|Publication number||US7055138 B2|
|Application number||US 10/000,600|
|Publication date||May 30, 2006|
|Filing date||Oct 23, 2001|
|Priority date||Oct 23, 2001|
|Also published as||EP1306742A2, EP1306742A3, US20030078679|
|Publication number||000600, 10000600, US 7055138 B2, US 7055138B2, US-B2-7055138, US7055138 B2, US7055138B2|
|Inventors||Christopher K Sutton|
|Original Assignee||Agilent Technologies, Inc.|
|Export Citation||BiBTeX, EndNote, RefMan|
|Patent Citations (7), Non-Patent Citations (2), Referenced by (20), Classifications (15), Legal Events (4)|
|External Links: USPTO, USPTO Assignment, Espacenet|
1. Field of the Invention
The present invention relates to electronic systems for performing automated tests of complex electronic, electromechanical and mechanical equipment and products. More particularly, the present invention relates to an electronic test system with a tree structure for summarizing the results of the test.
2. Statement of the Problem
Test systems are used to check the status and performance of complex electronic, electromechanical and mechanical products and equipment. Such tests can include validation tests which run through the various operations that the device under test (DUT) is capable of and records whether each operation was performed properly; environmental tests which expose the DUT to various combinations of temperature, pressure, and humidity, and records the results; production tests, etc. Generally, both the DUT and the systems providing the environmental and other constraints on the DUT are controlled electronically. In the last decade or so, computerized programs which are capable of controlling a variety of automated tests, referred to in the art as “test executive” programs, have been developed.
Tests usually are defined by a set of rules or specifications to which the DUT is compared. The rules or specifications generally comprise various inputs defined by electrical and mechanical parameters applied to the DUT, such as voltage, current, specified manipulations of controls and device parts, as well as environmental parameters under which the test is conducted, such as temperature, humidity, pressure, and the time period over which a parameter is applied. Each test will include many combinations of the parameters applied to each element of the DUT, and often will be repeated many times. Thus, as equipment and products become more complex, electronic test programs have become very long and complex, often requiring several days, or even a week or more to run a complete test.
Test executive programs in the prior art include internal test executive programs developed by Agilent Technologies and TESTSTAND software developed by National Instruments Corporation, which is described as a ready-to-run test executive for organizing, controlling, and executing automated prototype, validation, or production test systems. The prior art Agilent Technologies programs did not use a graphical user interface, and thus it was usually tedious to examine the complete results of a test. The TESTSTAND software showed the results in a spreadsheet structure that was not easy to analyze. The prior art software at best was limited to showing the results of a given measurement by colored text such as “passed” in blue color, “skipped” in yellow color and “failed” in red color. Therefore, it takes significant time to scan textual results to determine what further action is needed. When a test fails, it is usually necessary to examine the details of the test further to find the source of the failure before taking further action. Therefore, it would be highly desirable to have a test executive system in which test results are more easily selected and analyzed.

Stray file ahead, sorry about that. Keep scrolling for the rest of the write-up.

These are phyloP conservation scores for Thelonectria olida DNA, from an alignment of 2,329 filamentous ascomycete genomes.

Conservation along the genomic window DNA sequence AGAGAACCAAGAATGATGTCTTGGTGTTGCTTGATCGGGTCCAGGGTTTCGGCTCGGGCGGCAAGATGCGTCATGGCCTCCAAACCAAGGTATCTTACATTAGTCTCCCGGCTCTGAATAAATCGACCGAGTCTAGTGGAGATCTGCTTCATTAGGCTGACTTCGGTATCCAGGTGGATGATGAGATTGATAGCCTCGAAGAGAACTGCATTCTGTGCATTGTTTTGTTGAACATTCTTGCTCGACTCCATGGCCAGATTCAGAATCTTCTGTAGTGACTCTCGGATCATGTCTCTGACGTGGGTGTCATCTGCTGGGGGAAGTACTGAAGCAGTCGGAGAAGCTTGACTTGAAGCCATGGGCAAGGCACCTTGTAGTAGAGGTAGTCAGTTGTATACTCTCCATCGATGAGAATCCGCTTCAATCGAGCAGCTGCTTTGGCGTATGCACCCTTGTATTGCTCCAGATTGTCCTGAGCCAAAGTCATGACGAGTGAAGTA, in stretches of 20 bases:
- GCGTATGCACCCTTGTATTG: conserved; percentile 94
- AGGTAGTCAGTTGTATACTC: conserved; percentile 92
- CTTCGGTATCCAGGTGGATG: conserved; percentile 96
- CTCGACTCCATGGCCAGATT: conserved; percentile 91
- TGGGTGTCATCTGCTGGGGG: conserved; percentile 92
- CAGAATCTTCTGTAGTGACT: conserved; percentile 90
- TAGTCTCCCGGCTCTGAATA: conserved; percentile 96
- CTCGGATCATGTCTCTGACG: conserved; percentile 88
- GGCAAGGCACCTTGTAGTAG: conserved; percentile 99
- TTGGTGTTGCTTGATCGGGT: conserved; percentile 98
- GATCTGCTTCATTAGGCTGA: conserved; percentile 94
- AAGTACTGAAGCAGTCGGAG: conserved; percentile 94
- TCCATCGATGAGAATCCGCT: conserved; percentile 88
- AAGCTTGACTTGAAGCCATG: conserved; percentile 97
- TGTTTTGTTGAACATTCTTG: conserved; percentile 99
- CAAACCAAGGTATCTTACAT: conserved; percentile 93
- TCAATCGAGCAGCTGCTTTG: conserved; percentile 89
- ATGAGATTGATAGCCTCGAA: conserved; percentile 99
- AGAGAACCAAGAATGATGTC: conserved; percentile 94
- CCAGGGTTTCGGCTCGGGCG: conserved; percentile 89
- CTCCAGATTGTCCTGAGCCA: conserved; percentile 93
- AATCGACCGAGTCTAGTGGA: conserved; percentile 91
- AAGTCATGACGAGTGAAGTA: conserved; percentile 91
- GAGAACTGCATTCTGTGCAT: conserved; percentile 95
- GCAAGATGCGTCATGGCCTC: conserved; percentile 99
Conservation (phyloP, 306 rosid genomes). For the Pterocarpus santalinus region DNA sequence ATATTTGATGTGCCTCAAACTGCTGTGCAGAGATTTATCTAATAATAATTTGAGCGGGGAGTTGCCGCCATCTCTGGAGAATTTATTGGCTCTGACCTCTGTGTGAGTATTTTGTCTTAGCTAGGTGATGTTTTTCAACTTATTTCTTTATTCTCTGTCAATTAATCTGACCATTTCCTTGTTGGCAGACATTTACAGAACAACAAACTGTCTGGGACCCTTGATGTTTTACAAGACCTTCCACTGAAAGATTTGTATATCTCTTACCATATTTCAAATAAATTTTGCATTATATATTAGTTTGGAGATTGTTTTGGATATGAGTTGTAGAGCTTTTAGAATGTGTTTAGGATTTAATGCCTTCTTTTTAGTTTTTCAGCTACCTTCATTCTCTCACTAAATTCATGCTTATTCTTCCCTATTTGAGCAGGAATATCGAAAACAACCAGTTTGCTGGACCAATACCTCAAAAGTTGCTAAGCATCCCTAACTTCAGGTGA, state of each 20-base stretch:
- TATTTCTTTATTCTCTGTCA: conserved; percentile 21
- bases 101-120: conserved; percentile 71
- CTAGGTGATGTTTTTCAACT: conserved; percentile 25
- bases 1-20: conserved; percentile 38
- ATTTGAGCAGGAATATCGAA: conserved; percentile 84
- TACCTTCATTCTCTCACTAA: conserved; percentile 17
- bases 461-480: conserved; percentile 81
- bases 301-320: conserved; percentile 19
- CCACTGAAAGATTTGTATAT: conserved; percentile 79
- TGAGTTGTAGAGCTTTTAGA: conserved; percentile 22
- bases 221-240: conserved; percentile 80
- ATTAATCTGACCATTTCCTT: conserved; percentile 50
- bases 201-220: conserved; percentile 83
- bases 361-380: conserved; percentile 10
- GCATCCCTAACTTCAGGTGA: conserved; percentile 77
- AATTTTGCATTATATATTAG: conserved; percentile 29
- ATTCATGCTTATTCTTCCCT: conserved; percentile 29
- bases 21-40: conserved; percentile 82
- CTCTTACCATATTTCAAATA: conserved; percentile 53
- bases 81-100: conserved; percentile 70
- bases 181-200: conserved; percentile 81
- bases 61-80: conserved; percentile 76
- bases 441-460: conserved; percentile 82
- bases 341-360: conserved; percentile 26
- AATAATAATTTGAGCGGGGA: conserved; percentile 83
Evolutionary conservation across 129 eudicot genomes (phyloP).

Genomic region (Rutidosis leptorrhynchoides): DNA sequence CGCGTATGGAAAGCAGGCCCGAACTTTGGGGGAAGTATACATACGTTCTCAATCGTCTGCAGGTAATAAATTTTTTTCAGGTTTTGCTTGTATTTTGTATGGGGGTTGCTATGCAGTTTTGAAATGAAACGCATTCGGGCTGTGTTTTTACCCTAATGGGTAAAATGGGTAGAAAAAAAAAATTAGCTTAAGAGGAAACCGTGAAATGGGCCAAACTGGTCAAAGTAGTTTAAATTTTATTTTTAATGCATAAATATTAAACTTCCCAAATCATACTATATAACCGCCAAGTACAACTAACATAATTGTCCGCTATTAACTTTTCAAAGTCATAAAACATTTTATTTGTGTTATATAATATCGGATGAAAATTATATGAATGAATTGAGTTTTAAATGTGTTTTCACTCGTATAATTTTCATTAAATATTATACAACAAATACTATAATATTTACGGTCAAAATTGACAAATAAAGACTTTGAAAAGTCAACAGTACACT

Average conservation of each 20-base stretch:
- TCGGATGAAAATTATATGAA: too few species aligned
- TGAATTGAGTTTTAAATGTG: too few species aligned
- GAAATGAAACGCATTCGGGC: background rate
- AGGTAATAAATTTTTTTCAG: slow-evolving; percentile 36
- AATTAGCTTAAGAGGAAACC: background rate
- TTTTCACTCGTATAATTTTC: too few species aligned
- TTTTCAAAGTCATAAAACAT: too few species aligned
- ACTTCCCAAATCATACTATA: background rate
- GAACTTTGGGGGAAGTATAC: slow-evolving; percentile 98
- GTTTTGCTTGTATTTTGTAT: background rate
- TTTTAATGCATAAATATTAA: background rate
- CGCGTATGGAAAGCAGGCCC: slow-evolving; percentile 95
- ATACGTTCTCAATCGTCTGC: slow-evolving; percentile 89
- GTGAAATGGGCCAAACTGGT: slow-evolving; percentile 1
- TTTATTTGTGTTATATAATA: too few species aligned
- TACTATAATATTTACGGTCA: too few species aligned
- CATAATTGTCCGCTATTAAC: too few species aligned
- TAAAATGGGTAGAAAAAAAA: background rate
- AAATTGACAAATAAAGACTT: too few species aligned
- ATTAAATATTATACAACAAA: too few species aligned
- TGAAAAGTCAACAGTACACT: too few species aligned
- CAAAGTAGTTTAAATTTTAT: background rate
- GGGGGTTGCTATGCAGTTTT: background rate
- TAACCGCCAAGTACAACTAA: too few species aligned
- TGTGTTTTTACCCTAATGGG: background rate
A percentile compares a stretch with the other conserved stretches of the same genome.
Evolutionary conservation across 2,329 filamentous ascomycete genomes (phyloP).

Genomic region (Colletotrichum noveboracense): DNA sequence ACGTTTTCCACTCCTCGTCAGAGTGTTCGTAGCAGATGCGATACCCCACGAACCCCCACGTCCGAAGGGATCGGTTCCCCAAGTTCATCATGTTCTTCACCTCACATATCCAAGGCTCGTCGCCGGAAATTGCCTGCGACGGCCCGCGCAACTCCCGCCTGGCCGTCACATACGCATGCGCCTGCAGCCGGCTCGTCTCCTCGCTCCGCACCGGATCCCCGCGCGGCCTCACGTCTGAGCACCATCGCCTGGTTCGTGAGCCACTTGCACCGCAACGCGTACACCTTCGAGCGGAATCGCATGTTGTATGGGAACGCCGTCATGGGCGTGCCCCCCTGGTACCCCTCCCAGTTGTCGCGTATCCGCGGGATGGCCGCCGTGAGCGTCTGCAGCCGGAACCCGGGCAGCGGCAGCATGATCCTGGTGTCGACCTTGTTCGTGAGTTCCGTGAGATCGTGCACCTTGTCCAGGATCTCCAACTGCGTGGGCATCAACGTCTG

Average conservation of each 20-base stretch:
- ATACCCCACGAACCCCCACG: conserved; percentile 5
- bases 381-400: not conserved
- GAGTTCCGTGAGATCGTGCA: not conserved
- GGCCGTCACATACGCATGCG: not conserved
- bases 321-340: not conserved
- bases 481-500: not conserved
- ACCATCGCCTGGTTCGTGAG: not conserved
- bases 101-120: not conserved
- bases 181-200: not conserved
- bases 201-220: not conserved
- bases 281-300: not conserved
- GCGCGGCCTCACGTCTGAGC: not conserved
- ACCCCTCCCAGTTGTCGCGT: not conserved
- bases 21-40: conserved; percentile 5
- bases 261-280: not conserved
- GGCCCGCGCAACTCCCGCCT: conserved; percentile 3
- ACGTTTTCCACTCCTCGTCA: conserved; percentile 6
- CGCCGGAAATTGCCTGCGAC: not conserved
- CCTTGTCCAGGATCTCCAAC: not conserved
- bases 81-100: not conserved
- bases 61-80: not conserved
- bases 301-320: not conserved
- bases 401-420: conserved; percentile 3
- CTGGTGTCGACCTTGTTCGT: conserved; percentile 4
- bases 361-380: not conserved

The present invention solves the above and other problems in the prior art by allowing the user to see the results of the test on a display in a form of a hierarchical tree structure. That is, the results are displayed in a multilevel structure having a highest level and one or more sublevels. In each branch of the tree, the results are summarized from each sublevel to the next highest level. That is, if a selected result is recorded at a sublevel, this result is passed up to the next level, which displays the result. Thus, a high-level scan of the test results will quickly show the selected result.
A tree structure is any structure organized in the manner of the branches of a tree. That is, a tree is organized as a trunk, to which one or more branches are attached. Each branch in turn has one or more sub-branches attached to it, and so forth, until we reach the level of a twig, which has no additional branches, attached. Whether the “trunk” or the “twig” is considered the highest or lowest level is arbitrary. In this disclosure, we shall consider the main level, or trunk, the highest level, and lower levels will be considered as sub-levels of the next higher level. Thus, a tree structure is a hierarchical configuration having multiple levels, with each sub-level having a number of entries equal to or greater than the next higher level. Preferably, the user can “click” on a branch to open a level and see where the branch leads.